I think that is not an argument for several reasons: first of all, it is clear that some of the leaks came from the FBI, and as the head of the FBI it is Comey's responsibility to make sure that such sensitive investigations do not leak to the press. Mueller's investigation practically does not leak, at least not from the inside (as far as I can tell, the “leaks” come from witnesses Mueller's team has interviewed). Secondly, just because someone leaks (e. g. GOP Congressmen who were kept apprised) doesn't mean the FBI can just start confirming these things on the record. And lastly, to contrast and compare this to the FBI's investigation into the Trump campaign, before the election Comey and the FBI denied to openly say there was evidence that the Russian efforts were designed to help then-candidate Trump for fear of influencing the election. And that is despite their now well-documented efforts (that include obtaining FISA warrants for various Trump campaign officials, including his campaign manager). If you are less charitable, you'd call that lying.
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Yesterday, 07:52 AM
 
Originally Posted by OreoCookie View Post
I don't know why, but you get hung up on protocol
It’s in response to the following assertions:

Originally Posted by OreoCookie View Post
...he should have followed procedure on this. That's what procedure is for...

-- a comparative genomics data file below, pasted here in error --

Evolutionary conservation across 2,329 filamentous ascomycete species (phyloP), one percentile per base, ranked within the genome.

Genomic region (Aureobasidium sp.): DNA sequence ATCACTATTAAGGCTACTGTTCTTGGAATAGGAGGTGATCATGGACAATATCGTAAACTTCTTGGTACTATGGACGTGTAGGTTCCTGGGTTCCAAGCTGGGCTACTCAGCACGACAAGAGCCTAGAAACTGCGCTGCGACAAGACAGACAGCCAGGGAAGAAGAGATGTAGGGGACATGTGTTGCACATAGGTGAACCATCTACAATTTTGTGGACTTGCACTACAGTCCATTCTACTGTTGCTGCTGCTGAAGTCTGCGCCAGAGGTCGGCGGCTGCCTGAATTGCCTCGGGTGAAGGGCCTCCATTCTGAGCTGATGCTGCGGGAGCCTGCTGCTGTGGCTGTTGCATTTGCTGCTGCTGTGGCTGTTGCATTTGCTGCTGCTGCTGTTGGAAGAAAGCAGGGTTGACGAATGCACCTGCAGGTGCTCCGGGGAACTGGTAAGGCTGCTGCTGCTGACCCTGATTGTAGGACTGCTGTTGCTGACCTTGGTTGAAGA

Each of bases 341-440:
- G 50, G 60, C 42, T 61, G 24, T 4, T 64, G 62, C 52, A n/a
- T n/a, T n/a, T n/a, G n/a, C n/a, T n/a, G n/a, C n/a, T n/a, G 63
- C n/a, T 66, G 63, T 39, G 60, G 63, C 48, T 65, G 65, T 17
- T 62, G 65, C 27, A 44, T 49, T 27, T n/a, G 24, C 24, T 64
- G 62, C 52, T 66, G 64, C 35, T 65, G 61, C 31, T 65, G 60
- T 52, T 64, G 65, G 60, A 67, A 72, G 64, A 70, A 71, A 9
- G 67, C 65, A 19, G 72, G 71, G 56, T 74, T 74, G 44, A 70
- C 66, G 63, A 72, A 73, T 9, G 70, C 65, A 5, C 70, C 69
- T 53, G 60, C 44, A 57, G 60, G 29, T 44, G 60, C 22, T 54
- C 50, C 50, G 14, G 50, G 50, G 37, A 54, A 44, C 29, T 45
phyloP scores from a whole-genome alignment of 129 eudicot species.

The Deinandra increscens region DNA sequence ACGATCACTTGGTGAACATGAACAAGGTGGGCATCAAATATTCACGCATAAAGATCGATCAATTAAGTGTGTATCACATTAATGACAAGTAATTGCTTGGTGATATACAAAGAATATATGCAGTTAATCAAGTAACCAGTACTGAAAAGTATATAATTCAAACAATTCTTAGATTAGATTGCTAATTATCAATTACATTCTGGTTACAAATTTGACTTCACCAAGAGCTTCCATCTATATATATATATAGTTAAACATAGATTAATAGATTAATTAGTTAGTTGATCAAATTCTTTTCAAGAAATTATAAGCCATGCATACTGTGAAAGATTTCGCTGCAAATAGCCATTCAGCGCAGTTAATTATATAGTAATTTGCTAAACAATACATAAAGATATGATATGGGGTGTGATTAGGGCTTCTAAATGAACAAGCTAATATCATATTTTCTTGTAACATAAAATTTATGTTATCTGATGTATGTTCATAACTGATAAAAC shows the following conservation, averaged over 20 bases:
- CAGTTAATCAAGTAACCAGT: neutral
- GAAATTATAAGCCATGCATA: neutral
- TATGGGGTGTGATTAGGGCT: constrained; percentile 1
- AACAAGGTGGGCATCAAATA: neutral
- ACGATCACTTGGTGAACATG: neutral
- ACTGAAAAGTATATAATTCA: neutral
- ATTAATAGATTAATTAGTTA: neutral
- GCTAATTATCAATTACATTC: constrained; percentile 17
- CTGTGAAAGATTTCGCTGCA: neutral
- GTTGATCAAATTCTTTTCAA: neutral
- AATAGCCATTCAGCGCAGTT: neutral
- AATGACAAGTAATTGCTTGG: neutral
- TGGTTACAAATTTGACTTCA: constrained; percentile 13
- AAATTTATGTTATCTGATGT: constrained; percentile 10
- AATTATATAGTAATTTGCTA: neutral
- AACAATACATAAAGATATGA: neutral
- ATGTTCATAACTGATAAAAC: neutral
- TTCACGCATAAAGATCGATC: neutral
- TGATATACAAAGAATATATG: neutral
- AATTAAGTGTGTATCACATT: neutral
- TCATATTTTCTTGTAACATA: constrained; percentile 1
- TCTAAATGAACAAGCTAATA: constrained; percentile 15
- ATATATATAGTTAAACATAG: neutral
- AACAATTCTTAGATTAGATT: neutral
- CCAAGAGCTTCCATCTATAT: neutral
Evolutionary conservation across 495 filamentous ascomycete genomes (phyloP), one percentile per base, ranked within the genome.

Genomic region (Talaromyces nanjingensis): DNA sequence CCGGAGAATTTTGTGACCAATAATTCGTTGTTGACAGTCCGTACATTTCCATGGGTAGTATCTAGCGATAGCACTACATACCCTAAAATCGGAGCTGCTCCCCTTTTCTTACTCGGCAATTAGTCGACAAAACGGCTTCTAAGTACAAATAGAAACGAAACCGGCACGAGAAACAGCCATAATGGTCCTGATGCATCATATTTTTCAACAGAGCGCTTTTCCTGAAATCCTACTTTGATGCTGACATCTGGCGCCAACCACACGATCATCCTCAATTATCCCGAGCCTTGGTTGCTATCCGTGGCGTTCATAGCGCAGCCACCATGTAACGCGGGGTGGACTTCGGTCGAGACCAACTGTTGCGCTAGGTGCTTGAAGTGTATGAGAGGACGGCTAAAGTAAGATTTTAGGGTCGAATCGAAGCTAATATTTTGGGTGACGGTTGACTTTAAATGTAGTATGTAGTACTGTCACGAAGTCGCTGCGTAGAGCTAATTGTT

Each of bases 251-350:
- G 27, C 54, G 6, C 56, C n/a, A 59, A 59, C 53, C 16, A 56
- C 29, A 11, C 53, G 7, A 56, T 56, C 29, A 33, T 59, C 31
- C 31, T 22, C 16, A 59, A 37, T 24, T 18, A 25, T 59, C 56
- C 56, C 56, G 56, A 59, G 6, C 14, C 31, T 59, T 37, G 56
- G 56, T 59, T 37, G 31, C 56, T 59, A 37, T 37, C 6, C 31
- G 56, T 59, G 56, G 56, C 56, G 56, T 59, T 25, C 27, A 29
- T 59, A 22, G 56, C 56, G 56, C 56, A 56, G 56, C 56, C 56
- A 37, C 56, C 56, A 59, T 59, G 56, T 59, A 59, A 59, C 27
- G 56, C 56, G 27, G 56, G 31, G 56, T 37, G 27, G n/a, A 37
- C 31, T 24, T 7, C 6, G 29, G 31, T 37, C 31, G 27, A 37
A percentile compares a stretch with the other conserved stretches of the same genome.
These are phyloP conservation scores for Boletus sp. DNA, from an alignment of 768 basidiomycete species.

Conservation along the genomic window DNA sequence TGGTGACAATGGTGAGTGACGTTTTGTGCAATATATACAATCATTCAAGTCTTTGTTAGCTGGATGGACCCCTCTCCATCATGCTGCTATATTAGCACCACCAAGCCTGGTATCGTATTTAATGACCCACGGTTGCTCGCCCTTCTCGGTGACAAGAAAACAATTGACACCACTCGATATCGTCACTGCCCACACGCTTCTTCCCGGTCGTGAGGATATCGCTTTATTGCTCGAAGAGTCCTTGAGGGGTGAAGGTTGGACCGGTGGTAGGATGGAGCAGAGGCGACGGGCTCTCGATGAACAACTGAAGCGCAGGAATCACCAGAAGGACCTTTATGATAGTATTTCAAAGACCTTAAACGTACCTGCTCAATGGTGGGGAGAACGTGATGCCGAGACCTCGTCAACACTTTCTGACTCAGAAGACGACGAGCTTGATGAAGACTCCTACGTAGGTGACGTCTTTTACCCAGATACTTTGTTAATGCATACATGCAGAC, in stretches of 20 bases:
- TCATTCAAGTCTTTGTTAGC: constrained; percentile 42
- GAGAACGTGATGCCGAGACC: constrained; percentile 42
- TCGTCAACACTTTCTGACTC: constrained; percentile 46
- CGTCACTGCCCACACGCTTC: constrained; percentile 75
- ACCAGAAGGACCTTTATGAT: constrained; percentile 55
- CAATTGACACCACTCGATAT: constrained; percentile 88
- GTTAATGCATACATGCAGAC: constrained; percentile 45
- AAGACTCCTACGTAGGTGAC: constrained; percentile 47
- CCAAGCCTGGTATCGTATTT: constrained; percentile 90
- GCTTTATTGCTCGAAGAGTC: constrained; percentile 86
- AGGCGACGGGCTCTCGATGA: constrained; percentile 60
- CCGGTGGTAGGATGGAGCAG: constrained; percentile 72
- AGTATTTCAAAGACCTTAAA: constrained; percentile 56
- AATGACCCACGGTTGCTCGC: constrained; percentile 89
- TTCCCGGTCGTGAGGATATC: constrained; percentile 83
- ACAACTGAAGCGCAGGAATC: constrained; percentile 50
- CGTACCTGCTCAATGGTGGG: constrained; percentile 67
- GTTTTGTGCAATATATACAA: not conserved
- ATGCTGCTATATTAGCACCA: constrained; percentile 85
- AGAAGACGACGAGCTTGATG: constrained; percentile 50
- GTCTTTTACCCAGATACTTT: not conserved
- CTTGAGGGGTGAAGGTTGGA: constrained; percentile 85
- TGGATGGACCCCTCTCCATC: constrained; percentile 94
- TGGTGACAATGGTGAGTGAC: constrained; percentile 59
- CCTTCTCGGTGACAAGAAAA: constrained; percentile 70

Originally Posted by OreoCookie View Post
Comey should have followed protocol rather than do what was politically expedient.

To get back on track, I’m trying to find out what your issue is with the original announcement the FBI was investigating Clinton. The one made before she was nominated.

Originally Posted by OreoCookie View Post
I think both were problematic.
Why is this first announcement an investigation was occurring problematic? If protocol wasn’t the issue, then what? Clinton knew she was being investigated, and her campaign was talking about it publicly. What was problematic about announcing what the principal had publicly admitted?
     
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Yesterday, 08:37 AM
 
Originally Posted by OreoCookie View Post
Counter question: you don't see a problem in being hypocritical?
Sorry I missed this!

I’m going to assume what’s meant here is “double-standard”.

I can’t be a team player without having a double standard. That’s ultimately what being a team player is. My team is judged by a different standard for no reason other than it’s my team.

To put this into stark terms, I can see a problem with double-standards, or I can be on a winning team.

I lean towards the former, with expected results.